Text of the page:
Through a series of five videos, or “chapters,” subtitled “The Show That Never Happened,” Prada‘s SS21 presentation was a celebration of perspective. Created by a number of global creatives, including Terence Nance, Joanna Piotrowska, Martine Syms, Juergen Teller, and Willy Vanderperre, the showcase encouraged speculation and interpretation amongst audiences through the use of differing views and varied mediums.
Proposed in five chapters, with each creative acquiring a chapter of their own, the collection was brought to life through a conversation echoing the ideology of a traditional fashion show, while simultaneously foregoing the physicality of it. Through a plethora of congruent, yet individually delineated lenses, viewers were encouraged to focus on the clothes; clothes with “use and value, longevity and a place within people’s lives.” Replicating the quintessence of the iconic Italian house, the showcase, much like the collection, was an ode to the complex, paradoxical, and yet inherently simple makings of fashion, creativity, and the world.
With men’s and womenswear on show, here are five things you need to know about this year’s virtual Prada showcase.
1. Interpretation is key
With the objective of replicating the vantage point of audience members at a physical show, each “chapter” bears reference to the differing opinions and observations that can arise from a collection. Portrayed through the work of Nance, Piotrowska, Syms, Teller, and Vanderperre, these unique observations are further enhanced through the differing circumstances within which they are received. No longer housed in one specific venue, at one specific time, each “chapter,” provides a different framework from which audiences are to understand the collection. In doing so, a focus on “meaning” is reimagined, as viewers are encouraged to look within themselves for answers, both of the creative and philosophical kind.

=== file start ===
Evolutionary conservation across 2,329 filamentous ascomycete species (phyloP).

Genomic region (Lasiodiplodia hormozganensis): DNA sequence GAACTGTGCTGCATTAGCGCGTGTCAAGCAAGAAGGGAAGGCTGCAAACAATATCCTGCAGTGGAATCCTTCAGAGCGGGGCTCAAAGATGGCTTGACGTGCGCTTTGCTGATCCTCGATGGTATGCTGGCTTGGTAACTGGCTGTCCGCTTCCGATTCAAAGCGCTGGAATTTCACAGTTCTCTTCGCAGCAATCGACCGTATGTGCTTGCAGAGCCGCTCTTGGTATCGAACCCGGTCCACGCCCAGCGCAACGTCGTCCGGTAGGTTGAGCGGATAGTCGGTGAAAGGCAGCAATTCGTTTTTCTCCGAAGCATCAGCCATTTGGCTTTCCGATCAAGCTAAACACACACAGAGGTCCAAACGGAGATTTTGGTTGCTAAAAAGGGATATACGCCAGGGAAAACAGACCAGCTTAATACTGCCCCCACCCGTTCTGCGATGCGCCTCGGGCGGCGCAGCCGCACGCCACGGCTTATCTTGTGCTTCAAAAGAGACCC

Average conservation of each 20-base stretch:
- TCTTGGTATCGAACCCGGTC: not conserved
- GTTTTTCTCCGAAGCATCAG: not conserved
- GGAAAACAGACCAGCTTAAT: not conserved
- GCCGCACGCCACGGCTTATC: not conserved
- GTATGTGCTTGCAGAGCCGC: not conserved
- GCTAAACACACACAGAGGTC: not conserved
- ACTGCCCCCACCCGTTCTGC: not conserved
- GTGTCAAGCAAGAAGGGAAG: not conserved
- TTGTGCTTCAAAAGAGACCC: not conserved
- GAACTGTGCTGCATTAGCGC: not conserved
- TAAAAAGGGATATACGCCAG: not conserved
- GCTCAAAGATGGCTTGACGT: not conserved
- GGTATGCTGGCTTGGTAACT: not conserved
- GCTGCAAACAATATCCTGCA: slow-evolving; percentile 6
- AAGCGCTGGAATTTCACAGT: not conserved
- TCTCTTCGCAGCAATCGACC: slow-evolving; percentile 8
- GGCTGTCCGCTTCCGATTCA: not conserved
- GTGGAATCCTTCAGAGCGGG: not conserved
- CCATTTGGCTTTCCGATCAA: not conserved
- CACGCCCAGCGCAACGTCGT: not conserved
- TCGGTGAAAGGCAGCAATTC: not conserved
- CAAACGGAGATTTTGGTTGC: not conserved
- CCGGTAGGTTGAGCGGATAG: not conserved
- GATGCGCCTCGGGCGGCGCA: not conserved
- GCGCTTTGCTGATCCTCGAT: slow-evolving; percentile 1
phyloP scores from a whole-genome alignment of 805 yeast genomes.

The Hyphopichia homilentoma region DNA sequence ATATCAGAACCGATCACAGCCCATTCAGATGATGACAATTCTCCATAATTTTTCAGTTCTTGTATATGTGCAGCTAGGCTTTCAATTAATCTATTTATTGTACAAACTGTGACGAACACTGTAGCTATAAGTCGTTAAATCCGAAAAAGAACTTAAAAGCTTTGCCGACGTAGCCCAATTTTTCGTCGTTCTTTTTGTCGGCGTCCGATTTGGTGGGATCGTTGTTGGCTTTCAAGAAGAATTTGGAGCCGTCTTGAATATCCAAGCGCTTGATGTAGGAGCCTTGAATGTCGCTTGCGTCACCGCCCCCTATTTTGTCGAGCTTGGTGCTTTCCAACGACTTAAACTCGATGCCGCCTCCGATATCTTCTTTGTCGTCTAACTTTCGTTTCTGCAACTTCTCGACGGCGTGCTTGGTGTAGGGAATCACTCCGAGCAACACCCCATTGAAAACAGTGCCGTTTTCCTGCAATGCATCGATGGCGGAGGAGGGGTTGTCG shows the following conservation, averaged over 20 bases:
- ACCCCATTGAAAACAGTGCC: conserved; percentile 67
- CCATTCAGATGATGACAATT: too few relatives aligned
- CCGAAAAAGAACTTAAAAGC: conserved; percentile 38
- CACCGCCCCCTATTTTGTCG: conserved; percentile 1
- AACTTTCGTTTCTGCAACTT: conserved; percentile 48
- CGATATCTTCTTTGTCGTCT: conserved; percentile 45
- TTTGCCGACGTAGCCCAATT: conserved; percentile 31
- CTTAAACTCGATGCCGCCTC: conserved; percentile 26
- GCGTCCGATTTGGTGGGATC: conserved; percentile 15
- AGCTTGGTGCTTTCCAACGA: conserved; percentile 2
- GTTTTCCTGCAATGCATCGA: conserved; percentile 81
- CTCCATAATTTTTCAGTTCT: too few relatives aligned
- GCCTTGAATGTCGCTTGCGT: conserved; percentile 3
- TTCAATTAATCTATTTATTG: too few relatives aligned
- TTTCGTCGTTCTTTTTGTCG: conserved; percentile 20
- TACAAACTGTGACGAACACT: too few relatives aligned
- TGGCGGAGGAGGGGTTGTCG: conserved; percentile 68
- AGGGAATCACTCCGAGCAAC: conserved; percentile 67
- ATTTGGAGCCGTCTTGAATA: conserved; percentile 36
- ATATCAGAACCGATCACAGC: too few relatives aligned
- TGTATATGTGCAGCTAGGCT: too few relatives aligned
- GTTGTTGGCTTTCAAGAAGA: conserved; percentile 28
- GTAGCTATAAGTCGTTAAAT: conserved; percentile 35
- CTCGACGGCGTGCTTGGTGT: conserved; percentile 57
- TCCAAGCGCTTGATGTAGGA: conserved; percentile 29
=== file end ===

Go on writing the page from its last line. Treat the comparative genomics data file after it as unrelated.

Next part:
2. The paradox of simplicity
Although noted as “simple,” items from Prada’s SS21 collection are a testament to the paradox of life. Oscillating between sportswear and formality; classicism and futurism, each piece pays homage to the complex and compound meaning of creativity. Staying consistent in its use of fabric across both collections, each piece espouses complexity through the uniqueness of its silhouettes and purpose. Pieces from the menswear collection, for example, comprise a silhouette that is sharp and narrow, while items from the women’s collection express “couture volumes and treatments.”
3. Clothes with purpose
Delicate craftsmanship and intricately designed silhouettes reign supreme in Prada’s SS21 collection. In a bid to refocus attention on the clothes, the collection proposes a suite of pieces that house use and value, which while aesthetically beautiful, are void of frivolity. With the objective of mirroring the complexity of the present day, in which resources are scarce and uncertainty is rife, each piece provides a sense of purpose, as “straightforward, unostentatious, machines for living and tools for action and activity.”
4. Color is scarce
While the brand’s classic combination of leathers, cottons, taffeta, and sportswear are visible throughout the collection, something that distinguishes SS21 pieces from those that came before it is a lack of bright color. Perhaps done in reference to current world affairs, or a natural evolution of the brand’s creative direction, pieces feature a primarily analogous color scheme, with the occasional burst of color and print coming in the form of soft knits and light fabrics.
5. Miuccia Prada takes her final bow
Having presented her first ready-to-wear collection in 1989, SS21 marks the end of Miuccia Prada‘s solo reign and the start of a co-creative directorship shared with Raf Simons. Ushering in a new era for the label, the Simons-Prada partnership will come into play later this year, when the pair is said to premier their first joint collection.